The problem, I discovered, with the early models was that the principle ingredients, naphthalene and para-dichlorobenzene, are both carcinogens. As they sublimate, they make people sick and cause cancer in lab mice.
Being seventeen and recently heartbroken, I came to some conclusions as I learned the history of the pungent pink catalyst. Like: I didn’t know it as I saturated the urinal cake at the volleyball game that my relationship was sublimating just like a spicy old-fashioned urinal puck that night. And: She spent Saturday sublimating her odiferous chemicals on the guy from Pueblo and probably giving him all cancer[ref]I looked to see if there was a link between old formula urinal cakes and heart cancer, because that would have really made a lot of sense here but it ended up being stupid lung cancer or nose cancer or something which didn’t
make any sense.[/ref] instead of on me like she has for the last two years. If only I could have dissolved her with my urine…[ref]This is about the point at which my second attempt at meaning making kind of imploded. And because Nattiel is a
real person who—if this essay becomes as successful as I think it will—will one day be surprised to learn that her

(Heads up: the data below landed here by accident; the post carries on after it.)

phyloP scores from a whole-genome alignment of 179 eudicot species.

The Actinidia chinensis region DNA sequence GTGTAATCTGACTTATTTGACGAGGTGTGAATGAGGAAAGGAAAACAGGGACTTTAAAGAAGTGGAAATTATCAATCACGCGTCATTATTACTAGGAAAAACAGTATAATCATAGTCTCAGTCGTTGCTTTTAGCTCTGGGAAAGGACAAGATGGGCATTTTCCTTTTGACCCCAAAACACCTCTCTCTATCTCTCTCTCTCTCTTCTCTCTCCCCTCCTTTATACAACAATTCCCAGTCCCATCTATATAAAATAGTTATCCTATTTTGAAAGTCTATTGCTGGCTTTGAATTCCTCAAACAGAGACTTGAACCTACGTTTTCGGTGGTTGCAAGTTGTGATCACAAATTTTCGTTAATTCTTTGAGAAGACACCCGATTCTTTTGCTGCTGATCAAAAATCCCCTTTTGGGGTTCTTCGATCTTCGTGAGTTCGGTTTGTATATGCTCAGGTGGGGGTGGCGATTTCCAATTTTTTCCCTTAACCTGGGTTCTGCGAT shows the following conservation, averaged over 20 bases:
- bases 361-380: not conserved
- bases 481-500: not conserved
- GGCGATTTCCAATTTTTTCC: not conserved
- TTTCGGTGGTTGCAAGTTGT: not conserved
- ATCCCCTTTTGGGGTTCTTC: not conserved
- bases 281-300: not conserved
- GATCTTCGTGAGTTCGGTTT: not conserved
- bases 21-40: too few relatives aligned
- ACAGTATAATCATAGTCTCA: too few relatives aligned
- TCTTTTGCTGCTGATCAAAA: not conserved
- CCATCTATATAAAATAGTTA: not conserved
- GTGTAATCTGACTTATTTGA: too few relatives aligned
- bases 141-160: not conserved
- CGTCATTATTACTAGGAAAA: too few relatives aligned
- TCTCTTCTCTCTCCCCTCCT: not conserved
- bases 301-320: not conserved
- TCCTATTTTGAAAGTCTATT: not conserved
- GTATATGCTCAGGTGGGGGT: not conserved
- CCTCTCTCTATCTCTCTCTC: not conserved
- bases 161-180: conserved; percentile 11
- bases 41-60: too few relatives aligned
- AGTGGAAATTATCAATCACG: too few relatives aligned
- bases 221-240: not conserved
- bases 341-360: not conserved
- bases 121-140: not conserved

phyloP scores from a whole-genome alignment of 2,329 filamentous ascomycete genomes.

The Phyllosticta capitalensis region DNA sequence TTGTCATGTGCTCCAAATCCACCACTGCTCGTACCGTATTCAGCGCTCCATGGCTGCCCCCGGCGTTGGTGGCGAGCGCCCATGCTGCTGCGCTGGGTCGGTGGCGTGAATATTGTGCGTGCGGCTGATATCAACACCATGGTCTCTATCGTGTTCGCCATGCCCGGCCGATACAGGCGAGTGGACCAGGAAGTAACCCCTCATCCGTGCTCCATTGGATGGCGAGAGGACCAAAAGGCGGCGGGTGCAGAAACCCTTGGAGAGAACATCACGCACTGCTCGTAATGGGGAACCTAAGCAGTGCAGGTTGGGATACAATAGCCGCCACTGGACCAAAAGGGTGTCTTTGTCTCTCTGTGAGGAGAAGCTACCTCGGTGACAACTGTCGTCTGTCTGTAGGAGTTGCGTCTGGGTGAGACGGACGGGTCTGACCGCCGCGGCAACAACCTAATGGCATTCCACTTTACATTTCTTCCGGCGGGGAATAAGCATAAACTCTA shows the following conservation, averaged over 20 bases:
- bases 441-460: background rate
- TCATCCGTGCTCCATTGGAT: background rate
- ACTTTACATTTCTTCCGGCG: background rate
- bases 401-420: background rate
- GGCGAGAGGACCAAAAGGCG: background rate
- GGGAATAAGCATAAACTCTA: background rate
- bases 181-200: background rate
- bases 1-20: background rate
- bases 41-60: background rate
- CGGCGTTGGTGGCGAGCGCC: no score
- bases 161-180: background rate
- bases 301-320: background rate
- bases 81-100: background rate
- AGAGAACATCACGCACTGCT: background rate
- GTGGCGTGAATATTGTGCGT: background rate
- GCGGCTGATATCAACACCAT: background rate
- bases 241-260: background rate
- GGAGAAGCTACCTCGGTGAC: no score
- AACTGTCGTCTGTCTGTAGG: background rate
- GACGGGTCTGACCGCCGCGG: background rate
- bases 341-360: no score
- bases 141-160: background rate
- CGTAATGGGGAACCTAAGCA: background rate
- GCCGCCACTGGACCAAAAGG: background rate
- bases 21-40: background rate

book club has selected a book by me which contains this essay and thus will be discussing the intricacies of this
essay with several of her close friends, I should make it quite clear that no one ever got peed on. It’s a metaphor.
But while I’ve got you here—Book Club Discussion Question: of what use is metaphor in a truth-telling genre like
Genesis of a Fifth Attempt
After graduation, we went to different colleges in different states. And though we hadn’t spoken in over two years we both happened to be home from college for a high school football game. We decided to go to the game together as friends. I knocked on her door, the door to her mom’s house, where she’d lived in high school. From outside the smells of the house I’d spent so much time in during high school were already wafting out: leather couches and Tide and Lucky You for Her.